>> participants in the contract.
>>
>> It is important to note that the contract does not have to end with the
>> original two participants having control of the contract; in fact, in the
>> above, if we just ended the process after step 3 where Persons [0, 2] have
>> control over the contract, they would still be able to settle and get their
>> money out.
>>
>> Another important detail is that the contract must have some type of
>> expiration date (like a futures contract does) so that the DLC can be
>> settled at some point.
>>
>>
>> ## Signing
>> We need to do some signing initially (just like regular DLCs require us
>> to sign CETs before we put the funding transaction on chain). We have to
>> sign two types of transactions here:
>>
>> ### Transformation Transactions
>>
>> For this part, we use `SIGHASH_ANYPREVOUT | ANYONECANPAY | SINGLE` to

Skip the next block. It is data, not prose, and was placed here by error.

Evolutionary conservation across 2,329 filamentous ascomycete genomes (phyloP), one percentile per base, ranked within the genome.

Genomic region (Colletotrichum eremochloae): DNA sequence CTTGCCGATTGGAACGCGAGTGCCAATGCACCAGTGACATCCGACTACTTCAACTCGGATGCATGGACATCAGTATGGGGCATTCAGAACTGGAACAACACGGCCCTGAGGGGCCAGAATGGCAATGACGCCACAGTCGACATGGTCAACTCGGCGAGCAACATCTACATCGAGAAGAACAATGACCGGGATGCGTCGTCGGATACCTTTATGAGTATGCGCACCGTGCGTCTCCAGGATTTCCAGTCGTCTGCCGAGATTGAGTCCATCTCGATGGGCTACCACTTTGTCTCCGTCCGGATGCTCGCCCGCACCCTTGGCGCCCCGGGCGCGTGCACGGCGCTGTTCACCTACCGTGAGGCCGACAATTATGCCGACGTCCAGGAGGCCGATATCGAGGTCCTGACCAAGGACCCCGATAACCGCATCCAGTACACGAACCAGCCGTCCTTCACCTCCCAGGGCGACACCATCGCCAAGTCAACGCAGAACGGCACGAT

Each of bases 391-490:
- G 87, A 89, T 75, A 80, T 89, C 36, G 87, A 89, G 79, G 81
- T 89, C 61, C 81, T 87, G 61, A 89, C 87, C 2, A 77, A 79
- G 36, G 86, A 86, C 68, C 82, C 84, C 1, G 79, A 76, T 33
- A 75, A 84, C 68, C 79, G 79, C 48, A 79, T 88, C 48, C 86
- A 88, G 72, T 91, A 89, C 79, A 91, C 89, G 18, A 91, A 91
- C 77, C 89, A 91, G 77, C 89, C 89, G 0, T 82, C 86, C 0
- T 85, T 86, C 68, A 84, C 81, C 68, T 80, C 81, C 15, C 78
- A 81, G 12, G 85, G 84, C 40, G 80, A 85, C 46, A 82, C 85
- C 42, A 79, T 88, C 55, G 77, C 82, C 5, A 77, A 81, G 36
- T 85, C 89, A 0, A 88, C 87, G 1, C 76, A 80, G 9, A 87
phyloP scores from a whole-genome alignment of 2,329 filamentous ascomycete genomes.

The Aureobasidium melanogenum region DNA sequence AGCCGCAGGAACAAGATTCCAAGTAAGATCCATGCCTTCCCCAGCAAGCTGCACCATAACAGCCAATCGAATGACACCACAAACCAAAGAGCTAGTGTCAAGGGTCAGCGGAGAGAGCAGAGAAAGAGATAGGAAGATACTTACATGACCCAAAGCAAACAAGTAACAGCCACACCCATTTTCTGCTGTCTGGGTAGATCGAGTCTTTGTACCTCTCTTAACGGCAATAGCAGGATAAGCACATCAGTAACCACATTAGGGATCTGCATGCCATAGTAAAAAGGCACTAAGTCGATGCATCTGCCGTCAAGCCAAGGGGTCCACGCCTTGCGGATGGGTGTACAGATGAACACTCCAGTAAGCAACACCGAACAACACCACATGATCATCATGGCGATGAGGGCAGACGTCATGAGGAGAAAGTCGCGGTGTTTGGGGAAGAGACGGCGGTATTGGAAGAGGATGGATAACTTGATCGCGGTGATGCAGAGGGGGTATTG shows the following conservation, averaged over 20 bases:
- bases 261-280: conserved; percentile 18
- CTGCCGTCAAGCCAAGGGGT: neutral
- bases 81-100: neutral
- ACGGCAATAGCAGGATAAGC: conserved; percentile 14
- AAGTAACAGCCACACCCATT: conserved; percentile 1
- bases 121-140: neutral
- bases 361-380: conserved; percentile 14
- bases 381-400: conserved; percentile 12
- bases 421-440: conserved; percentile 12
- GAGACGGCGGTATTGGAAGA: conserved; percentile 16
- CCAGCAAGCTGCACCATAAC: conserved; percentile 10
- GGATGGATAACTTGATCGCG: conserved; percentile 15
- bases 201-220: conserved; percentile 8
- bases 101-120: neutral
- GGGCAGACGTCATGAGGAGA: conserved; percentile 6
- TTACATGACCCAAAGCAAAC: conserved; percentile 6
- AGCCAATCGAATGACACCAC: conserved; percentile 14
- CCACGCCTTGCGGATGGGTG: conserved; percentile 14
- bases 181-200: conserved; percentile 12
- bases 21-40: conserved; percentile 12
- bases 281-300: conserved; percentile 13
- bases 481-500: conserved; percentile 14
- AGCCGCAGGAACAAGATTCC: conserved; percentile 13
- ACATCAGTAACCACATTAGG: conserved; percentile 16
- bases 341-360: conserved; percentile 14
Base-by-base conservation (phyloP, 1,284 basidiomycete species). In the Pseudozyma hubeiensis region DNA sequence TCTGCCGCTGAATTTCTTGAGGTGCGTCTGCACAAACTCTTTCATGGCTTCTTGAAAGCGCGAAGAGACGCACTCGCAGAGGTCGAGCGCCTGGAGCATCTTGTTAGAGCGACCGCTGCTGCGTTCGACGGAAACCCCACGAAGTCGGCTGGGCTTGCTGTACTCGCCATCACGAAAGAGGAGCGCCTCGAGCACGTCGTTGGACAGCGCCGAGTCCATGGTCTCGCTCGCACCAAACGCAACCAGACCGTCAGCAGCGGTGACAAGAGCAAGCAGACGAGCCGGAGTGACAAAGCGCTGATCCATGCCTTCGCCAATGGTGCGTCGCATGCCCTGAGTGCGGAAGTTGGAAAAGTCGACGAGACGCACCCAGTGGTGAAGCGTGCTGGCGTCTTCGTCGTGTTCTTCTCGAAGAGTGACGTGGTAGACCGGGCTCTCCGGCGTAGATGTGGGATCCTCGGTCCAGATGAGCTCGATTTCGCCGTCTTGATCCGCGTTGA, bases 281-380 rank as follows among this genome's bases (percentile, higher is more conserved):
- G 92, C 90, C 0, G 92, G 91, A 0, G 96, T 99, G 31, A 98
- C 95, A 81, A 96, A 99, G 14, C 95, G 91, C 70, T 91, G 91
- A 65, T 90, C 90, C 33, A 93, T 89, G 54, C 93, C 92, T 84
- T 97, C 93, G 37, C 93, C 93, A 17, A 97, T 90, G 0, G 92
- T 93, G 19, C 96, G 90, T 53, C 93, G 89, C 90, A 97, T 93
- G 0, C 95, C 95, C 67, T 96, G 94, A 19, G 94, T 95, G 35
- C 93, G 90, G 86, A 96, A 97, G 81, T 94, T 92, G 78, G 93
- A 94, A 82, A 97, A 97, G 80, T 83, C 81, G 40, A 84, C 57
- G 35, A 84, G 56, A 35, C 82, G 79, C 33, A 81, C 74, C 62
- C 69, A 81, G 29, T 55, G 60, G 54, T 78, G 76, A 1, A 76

>> sign off on the spending condition and amount of the 0th input and the
>> entire 0th output.
>>
>>
>> For every pairwise distinct, unordered triple of people `(i, j, k)`,
>> person `i` must sign the following transaction using `SIGHASH_ANYPREVOUT |
>> ANYONECANPAY | SINGLE`:
>>
>> ---------------------------------------------------------------
>>
>> Input 0 script pubKey (well it's the script pubKey of the previous output
>> to be more precise..): (Person `i & j` multi-sig)
>>
>> Input 0 amount: Same as funding TX amount
>>
>> ---------------------------------------------------------------
>>
>> Output 0 script pubKey: (Person `i & k` multi-sig)
>>
>> Output 0 amount: Same as funding TX amount
>>
>> ---------------------------------------------------------------
>>
>> The total number of transactions created here is `O(N^3)` (where `N` is
>> the number of people).
>>
>> ### CETs
>>